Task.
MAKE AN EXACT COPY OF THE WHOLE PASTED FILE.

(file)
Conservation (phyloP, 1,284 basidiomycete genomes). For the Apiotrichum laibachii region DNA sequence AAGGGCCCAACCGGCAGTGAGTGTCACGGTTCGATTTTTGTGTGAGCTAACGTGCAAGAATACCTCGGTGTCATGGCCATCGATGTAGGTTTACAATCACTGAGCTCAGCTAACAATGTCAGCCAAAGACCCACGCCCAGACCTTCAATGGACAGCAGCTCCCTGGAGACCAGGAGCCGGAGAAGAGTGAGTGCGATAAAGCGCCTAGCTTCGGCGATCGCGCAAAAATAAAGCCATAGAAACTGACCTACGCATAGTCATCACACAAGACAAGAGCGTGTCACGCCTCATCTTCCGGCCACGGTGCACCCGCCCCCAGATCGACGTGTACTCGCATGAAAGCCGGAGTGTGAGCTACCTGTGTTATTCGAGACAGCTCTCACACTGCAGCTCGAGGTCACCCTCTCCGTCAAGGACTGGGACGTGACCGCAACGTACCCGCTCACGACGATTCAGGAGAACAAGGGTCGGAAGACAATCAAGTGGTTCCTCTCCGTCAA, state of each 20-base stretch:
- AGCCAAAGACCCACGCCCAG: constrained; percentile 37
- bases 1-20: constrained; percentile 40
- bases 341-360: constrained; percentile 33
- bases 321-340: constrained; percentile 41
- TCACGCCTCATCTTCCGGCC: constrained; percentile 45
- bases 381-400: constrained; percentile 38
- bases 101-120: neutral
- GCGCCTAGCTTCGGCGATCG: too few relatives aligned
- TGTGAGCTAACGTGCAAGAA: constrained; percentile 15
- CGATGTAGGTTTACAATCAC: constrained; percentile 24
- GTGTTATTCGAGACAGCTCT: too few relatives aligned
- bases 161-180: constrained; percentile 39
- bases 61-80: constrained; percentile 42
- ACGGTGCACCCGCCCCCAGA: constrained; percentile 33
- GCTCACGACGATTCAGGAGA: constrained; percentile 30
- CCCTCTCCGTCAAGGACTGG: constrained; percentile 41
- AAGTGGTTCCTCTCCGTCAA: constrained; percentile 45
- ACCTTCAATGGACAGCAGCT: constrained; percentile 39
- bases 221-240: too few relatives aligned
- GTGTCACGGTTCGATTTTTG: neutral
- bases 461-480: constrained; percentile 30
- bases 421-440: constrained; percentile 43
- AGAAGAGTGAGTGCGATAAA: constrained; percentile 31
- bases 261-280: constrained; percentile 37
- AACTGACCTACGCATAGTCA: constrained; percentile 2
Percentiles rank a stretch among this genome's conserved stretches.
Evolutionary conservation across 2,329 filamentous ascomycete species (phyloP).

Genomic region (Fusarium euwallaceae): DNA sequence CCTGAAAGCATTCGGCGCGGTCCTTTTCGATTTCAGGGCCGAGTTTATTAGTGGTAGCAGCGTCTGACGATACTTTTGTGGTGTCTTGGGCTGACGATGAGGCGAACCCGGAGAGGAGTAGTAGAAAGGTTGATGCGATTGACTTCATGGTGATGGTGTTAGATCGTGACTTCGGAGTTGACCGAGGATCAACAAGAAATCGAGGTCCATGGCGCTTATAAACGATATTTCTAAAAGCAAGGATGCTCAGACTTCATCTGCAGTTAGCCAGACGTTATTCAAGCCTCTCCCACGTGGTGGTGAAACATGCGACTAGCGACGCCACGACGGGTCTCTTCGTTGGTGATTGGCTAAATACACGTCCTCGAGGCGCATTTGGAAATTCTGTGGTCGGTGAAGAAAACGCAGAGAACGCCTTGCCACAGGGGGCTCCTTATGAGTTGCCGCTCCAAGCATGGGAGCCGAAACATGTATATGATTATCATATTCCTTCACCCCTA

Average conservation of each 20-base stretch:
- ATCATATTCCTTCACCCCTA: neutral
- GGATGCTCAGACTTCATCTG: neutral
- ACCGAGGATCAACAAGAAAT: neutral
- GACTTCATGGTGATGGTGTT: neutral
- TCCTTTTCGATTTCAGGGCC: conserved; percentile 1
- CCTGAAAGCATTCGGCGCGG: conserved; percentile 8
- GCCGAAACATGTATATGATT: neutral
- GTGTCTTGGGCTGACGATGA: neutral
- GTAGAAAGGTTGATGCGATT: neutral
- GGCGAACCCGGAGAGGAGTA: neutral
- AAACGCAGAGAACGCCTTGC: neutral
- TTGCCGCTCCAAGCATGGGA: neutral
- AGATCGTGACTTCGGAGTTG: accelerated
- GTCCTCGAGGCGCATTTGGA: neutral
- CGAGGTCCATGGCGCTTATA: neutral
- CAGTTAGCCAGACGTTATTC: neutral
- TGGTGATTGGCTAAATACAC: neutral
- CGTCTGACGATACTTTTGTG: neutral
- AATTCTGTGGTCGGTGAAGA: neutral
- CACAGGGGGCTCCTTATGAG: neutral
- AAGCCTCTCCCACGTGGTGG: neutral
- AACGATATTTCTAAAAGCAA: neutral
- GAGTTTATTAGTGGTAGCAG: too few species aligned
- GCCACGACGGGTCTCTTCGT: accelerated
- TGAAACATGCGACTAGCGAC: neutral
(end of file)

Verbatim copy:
Conservation (phyloP, 1,284 basidiomycete genomes). For the Apiotrichum laibachii region DNA sequence AAGGGCCCAACCGGCAGTGAGTGTCACGGTTCGATTTTTGTGTGAGCTAACGTGCAAGAATACCTCGGTGTCATGGCCATCGATGTAGGTTTACAATCACTGAGCTCAGCTAACAATGTCAGCCAAAGACCCACGCCCAGACCTTCAATGGACAGCAGCTCCCTGGAGACCAGGAGCCGGAGAAGAGTGAGTGCGATAAAGCGCCTAGCTTCGGCGATCGCGCAAAAATAAAGCCATAGAAACTGACCTACGCATAGTCATCACACAAGACAAGAGCGTGTCACGCCTCATCTTCCGGCCACGGTGCACCCGCCCCCAGATCGACGTGTACTCGCATGAAAGCCGGAGTGTGAGCTACCTGTGTTATTCGAGACAGCTCTCACACTGCAGCTCGAGGTCACCCTCTCCGTCAAGGACTGGGACGTGACCGCAACGTACCCGCTCACGACGATTCAGGAGAACAAGGGTCGGAAGACAATCAAGTGGTTCCTCTCCGTCAA, state of each 20-base stretch:
- AGCCAAAGACCCACGCCCAG: constrained; percentile 37
- bases 1-20: constrained; percentile 40
- bases 341-360: constrained; percentile 33
- bases 321-340: constrained; percentile 41
- TCACGCCTCATCTTCCGGCC: constrained; percentile 45
- bases 381-400: constrained; percentile 38
- bases 101-120: neutral
- GCGCCTAGCTTCGGCGATCG: too few relatives aligned
- TGTGAGCTAACGTGCAAGAA: constrained; percentile 15
- CGATGTAGGTTTACAATCAC: constrained; percentile 24
- GTGTTATTCGAGACAGCTCT: too few relatives aligned
- bases 161-180: constrained; percentile 39
- bases 61-80: constrained; percentile 42
- ACGGTGCACCCGCCCCCAGA: constrained; percentile 33
- GCTCACGACGATTCAGGAGA: constrained; percentile 30
- CCCTCTCCGTCAAGGACTGG: constrained; percentile 41
- AAGTGGTTCCTCTCCGTCAA: constrained; percentile 45
- ACCTTCAATGGACAGCAGCT: constrained; percentile 39
- bases 221-240: too few relatives aligned
- GTGTCACGGTTCGATTTTTG: neutral
- bases 461-480: constrained; percentile 30
- bases 421-440: constrained; percentile 43
- AGAAGAGTGAGTGCGATAAA: constrained; percentile 31
- bases 261-280: constrained; percentile 37
- AACTGACCTACGCATAGTCA: constrained; percentile 2
Percentiles rank a stretch among this genome's conserved stretches.
Evolutionary conservation across 2,329 filamentous ascomycete species (phyloP).

Genomic region (Fusarium euwallaceae): DNA sequence CCTGAAAGCATTCGGCGCGGTCCTTTTCGATTTCAGGGCCGAGTTTATTAGTGGTAGCAGCGTCTGACGATACTTTTGTGGTGTCTTGGGCTGACGATGAGGCGAACCCGGAGAGGAGTAGTAGAAAGGTTGATGCGATTGACTTCATGGTGATGGTGTTAGATCGTGACTTCGGAGTTGACCGAGGATCAACAAGAAATCGAGGTCCATGGCGCTTATAAACGATATTTCTAAAAGCAAGGATGCTCAGACTTCATCTGCAGTTAGCCAGACGTTATTCAAGCCTCTCCCACGTGGTGGTGAAACATGCGACTAGCGACGCCACGACGGGTCTCTTCGTTGGTGATTGGCTAAATACACGTCCTCGAGGCGCATTTGGAAATTCTGTGGTCGGTGAAGAAAACGCAGAGAACGCCTTGCCACAGGGGGCTCCTTATGAGTTGCCGCTCCAAGCATGGGAGCCGAAACATGTATATGATTATCATATTCCTTCACCCCTA

Average conservation of each 20-base stretch:
- ATCATATTCCTTCACCCCTA: neutral
- GGATGCTCAGACTTCATCTG: neutral
- ACCGAGGATCAACAAGAAAT: neutral
- GACTTCATGGTGATGGTGTT: neutral
- TCCTTTTCGATTTCAGGGCC: conserved; percentile 1
- CCTGAAAGCATTCGGCGCGG: conserved; percentile 8
- GCCGAAACATGTATATGATT: neutral
- GTGTCTTGGGCTGACGATGA: neutral
- GTAGAAAGGTTGATGCGATT: neutral
- GGCGAACCCGGAGAGGAGTA: neutral
- AAACGCAGAGAACGCCTTGC: neutral
- TTGCCGCTCCAAGCATGGGA: neutral
- AGATCGTGACTTCGGAGTTG: accelerated
- GTCCTCGAGGCGCATTTGGA: neutral
- CGAGGTCCATGGCGCTTATA: neutral
- CAGTTAGCCAGACGTTATTC: neutral
- TGGTGATTGGCTAAATACAC: neutral
- CGTCTGACGATACTTTTGTG: neutral
- AATTCTGTGGTCGGTGAAGA: neutral
- CACAGGGGGCTCCTTATGAG: neutral
- AAGCCTCTCCCACGTGGTGG: neutral
- AACGATATTTCTAAAAGCAA: neutral
- GAGTTTATTAGTGGTAGCAG: too few species aligned
- GCCACGACGGGTCTCTTCGT: accelerated
- TGAAACATGCGACTAGCGAC: neutral